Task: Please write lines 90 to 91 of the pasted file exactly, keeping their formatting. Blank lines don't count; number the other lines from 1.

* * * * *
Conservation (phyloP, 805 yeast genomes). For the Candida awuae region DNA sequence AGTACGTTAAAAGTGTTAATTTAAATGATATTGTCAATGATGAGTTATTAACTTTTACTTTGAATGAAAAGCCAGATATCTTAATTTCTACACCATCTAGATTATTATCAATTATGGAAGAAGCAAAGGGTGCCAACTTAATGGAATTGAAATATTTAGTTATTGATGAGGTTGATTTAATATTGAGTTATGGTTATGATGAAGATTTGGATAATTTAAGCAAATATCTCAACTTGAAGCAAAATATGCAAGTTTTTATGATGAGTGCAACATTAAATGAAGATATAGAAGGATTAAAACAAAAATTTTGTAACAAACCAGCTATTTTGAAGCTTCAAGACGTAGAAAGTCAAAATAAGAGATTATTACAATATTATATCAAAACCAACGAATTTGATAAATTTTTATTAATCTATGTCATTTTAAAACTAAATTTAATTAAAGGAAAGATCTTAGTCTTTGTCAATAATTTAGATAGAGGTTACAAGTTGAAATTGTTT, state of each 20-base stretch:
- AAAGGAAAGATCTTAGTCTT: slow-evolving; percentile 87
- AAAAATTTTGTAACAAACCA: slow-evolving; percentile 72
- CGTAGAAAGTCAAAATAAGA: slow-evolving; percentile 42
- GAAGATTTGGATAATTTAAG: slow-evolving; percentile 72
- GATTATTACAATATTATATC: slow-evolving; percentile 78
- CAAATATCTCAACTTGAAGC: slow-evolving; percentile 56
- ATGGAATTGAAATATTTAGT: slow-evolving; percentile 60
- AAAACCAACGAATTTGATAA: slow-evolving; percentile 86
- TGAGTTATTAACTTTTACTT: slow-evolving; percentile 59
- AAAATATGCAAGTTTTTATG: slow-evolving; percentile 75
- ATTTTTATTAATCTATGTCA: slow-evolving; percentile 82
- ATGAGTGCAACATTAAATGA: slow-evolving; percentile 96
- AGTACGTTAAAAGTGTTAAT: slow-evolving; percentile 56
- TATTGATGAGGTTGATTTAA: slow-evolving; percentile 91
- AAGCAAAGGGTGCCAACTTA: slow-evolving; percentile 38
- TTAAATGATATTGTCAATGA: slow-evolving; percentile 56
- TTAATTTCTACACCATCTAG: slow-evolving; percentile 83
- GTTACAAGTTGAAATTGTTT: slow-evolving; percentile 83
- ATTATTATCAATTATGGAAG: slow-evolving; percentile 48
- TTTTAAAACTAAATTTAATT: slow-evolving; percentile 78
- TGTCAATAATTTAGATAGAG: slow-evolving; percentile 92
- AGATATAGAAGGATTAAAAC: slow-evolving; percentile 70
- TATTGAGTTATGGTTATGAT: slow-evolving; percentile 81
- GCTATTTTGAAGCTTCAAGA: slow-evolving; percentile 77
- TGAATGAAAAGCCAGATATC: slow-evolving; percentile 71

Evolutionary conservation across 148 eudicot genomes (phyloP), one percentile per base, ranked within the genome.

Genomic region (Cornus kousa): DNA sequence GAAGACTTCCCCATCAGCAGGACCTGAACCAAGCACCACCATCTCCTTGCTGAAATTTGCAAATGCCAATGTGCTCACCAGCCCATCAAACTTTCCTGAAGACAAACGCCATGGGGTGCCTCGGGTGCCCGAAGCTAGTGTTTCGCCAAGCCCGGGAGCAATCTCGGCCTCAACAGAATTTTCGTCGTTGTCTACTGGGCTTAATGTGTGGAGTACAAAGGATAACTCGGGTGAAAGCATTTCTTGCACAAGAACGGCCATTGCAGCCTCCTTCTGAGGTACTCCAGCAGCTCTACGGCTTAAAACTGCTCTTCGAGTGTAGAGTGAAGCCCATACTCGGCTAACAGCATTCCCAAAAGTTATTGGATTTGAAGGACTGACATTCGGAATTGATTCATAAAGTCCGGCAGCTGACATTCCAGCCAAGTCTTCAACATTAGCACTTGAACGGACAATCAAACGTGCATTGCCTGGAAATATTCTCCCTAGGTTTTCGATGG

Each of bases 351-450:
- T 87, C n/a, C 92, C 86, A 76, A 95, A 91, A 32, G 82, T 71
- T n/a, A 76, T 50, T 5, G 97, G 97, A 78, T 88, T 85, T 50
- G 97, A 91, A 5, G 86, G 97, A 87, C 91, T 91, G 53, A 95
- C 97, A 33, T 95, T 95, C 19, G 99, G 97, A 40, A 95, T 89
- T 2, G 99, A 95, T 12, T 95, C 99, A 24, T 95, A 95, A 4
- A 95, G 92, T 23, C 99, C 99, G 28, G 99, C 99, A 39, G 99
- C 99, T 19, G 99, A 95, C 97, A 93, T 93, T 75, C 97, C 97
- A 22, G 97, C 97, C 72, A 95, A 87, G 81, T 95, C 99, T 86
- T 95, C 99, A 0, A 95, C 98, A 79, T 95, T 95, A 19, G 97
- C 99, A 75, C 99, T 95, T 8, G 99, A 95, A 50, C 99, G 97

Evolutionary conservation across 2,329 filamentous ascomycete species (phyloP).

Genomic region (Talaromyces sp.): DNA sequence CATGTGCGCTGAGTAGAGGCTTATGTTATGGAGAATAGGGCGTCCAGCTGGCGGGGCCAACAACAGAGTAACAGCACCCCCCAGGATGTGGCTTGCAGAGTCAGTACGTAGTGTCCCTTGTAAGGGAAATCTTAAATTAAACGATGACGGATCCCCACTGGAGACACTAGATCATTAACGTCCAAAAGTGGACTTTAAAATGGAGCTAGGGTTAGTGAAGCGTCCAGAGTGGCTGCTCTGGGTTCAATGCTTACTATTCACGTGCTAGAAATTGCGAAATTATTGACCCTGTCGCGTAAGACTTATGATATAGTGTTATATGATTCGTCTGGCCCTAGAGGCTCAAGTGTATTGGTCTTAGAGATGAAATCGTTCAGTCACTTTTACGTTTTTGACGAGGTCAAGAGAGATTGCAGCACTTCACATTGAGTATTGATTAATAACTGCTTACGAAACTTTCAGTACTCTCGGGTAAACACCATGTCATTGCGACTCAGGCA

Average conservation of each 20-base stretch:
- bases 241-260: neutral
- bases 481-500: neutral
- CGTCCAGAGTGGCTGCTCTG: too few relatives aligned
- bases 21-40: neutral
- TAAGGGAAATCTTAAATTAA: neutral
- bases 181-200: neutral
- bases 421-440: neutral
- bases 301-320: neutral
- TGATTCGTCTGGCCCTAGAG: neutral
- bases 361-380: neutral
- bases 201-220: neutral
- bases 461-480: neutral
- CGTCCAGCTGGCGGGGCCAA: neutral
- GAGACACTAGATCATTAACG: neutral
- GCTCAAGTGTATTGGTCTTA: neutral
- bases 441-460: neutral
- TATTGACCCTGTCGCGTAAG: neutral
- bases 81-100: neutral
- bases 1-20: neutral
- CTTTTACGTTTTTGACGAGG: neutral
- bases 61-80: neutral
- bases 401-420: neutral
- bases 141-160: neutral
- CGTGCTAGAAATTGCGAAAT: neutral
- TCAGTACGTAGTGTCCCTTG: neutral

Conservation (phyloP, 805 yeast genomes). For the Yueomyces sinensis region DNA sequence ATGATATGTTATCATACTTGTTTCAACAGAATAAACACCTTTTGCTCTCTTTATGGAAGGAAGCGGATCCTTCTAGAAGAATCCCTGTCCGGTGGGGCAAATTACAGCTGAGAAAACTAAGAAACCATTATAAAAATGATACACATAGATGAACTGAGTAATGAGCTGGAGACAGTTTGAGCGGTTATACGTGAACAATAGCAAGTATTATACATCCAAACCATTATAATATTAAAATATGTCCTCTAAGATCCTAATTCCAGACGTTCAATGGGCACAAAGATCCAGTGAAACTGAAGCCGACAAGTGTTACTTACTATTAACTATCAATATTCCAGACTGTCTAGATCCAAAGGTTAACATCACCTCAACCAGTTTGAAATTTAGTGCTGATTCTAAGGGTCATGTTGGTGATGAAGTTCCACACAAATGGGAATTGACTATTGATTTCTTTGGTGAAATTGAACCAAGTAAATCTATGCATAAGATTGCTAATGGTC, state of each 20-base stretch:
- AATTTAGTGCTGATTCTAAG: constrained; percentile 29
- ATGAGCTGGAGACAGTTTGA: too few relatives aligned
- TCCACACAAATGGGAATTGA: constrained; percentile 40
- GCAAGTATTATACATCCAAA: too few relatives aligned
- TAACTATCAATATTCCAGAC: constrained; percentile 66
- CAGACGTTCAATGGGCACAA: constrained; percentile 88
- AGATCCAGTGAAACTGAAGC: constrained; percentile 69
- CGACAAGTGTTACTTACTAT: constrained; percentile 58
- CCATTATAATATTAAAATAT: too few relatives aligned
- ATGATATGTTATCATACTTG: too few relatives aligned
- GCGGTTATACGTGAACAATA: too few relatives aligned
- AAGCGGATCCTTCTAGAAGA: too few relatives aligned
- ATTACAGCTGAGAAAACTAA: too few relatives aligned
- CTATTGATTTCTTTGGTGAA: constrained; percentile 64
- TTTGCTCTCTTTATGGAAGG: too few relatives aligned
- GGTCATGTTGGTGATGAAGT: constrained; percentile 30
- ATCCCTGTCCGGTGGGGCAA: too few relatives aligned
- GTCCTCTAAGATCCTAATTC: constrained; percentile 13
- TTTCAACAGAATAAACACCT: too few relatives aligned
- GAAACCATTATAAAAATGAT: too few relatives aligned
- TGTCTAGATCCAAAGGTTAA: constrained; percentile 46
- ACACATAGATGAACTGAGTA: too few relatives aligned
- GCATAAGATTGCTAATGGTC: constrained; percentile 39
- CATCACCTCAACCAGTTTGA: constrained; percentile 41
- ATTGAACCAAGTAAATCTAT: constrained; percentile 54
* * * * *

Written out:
- ACACATAGATGAACTGAGTA: too few relatives aligned
- GCATAAGATTGCTAATGGTC: constrained; percentile 39